3rd March 2020
Firstly, thank you for joining me in this project. We’re just beginning so please give us feedback on any articles you read!
At the moment we might be distracted by the coronavirus but recently the news has told a truly damning story about modern Britain.
Some bits from the past couple of weeks that we should all be talking about more:
- Life expectancy has worsened for the poorest women in the country, reports the Marmot Review (Read here:Guardian, BBC).
- Homeless people sleeping in bins have died after being trapped in rubbish lorries. At least seven are known to have died in the last five years… (Read here: Guardian, 24 housing magazine).
- The DWP is alleged to have covered up secret enquiries into the deaths of benefit claimants who took their own lives. (Read here: Independent, The Mirror).
All of it is shocking and we should all be red with rage but the question is, what can we do about it?
First and foremost, it is high time that we started to question the cultures that lead to these sorts of political catastrophes. We should question the government and then we should also question ourselves. Are we fair, do we actually act like we are part of a society?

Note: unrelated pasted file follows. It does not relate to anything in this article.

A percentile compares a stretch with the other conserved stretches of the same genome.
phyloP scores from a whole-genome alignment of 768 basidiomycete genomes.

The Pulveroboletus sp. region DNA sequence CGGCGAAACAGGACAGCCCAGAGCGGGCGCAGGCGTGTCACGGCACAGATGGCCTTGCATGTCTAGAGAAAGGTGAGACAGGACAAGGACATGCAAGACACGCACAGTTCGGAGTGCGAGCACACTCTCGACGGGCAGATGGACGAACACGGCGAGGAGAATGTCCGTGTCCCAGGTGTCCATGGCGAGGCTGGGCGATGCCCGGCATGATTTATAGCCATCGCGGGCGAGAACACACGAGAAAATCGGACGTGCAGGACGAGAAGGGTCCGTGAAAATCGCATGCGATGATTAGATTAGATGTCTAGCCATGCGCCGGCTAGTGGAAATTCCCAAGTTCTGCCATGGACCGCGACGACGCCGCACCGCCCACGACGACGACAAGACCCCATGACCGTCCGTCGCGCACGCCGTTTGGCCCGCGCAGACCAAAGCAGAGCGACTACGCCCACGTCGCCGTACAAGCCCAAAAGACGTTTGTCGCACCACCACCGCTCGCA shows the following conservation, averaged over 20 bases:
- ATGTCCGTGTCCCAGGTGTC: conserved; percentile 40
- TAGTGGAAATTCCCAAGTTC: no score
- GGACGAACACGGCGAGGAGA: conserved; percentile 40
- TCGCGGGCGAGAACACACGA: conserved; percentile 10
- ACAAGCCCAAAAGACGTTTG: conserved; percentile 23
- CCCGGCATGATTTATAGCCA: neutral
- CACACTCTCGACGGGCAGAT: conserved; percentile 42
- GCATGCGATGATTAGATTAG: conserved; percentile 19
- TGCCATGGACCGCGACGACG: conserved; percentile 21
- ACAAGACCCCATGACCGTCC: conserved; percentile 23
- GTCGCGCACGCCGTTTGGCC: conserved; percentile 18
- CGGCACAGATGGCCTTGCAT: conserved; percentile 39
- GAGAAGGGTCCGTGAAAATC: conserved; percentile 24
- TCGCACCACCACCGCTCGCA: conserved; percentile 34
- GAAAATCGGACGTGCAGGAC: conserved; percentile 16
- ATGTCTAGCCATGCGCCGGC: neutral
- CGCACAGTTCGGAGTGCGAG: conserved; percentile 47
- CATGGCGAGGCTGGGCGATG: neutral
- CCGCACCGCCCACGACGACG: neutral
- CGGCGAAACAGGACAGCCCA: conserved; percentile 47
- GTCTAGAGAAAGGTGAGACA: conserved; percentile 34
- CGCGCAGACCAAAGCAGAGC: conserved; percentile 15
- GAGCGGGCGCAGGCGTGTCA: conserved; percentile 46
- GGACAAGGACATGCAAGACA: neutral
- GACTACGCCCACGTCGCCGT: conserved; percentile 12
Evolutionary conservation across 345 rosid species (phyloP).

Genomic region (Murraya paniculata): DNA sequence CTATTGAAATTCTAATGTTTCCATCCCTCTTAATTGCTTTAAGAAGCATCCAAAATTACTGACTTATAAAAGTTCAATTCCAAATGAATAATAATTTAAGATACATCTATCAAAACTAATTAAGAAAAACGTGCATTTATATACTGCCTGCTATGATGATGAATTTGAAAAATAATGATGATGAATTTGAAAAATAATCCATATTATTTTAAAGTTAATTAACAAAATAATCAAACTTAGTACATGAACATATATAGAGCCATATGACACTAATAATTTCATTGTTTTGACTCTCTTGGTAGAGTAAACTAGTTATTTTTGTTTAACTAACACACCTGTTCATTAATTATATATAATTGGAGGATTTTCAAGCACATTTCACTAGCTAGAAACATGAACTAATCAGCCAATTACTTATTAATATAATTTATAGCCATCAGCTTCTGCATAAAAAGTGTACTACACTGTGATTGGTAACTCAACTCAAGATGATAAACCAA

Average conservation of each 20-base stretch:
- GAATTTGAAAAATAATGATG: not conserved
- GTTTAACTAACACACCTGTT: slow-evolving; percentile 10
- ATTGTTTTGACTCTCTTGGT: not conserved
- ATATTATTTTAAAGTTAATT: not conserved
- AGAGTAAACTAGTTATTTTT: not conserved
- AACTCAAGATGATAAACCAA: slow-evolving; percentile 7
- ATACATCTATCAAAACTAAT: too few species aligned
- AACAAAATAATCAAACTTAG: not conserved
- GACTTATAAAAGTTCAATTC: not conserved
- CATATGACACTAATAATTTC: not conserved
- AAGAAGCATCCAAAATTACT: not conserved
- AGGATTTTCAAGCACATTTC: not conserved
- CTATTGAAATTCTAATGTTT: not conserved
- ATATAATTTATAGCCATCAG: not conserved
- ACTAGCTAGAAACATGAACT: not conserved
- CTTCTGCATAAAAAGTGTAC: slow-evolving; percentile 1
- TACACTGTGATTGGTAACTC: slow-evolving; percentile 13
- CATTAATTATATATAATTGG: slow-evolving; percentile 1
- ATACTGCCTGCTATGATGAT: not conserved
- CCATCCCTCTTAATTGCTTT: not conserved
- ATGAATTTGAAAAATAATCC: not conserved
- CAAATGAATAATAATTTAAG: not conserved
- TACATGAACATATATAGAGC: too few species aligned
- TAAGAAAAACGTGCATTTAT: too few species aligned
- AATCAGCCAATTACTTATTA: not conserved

Let’s take a look at the story about regional health inequality, which has been linked to both poverty and underfunded services. Then there’s the reality that, to quote the website Full Fact, ‘Whether or not you count inflation, the funding that’s been announced for the NHS won’t be enough to address future issues the service will face, according to expert think tanks’. So this isn’t about ideology, it is about the fact that categorically it is not enough.
Next up, and it makes me shake as I type it because it is so disgusting, homeless people resorting to such desperate measures that they risk dying crushed among rubbish in a waste truck. What does that say about us? Why do we live in a country that allows this? No one deserves to have to sleep in a bin, everyone deserves a roof over their head.
If we want to live in a good, fair, just and humane society we have to be clear about it. We’ve got to show it through our actions as well as our words.
We need to be united not divided, because the top 0.001% like us to argue with one another, rather than them. It is divide and conquer, and right now we are being conquered. We need to move beyond ideology. We really have to stop refusing to talk to people because they are a ‘Blairite’, ‘Corbynista’, ‘champagne socialist’, ‘Remainer’, ‘Brexiteer’ or ‘One Nation Tory’.
It is time to move beyond the labels, because when pricked we all bleed. That’s a message I want this magazine to give, I just want it to showcase that as a collective we can make change. Even if it is just with a keyboard.
Thank you for joining me in this endeavour,
Scarlett Sherriff, Editor-in-chief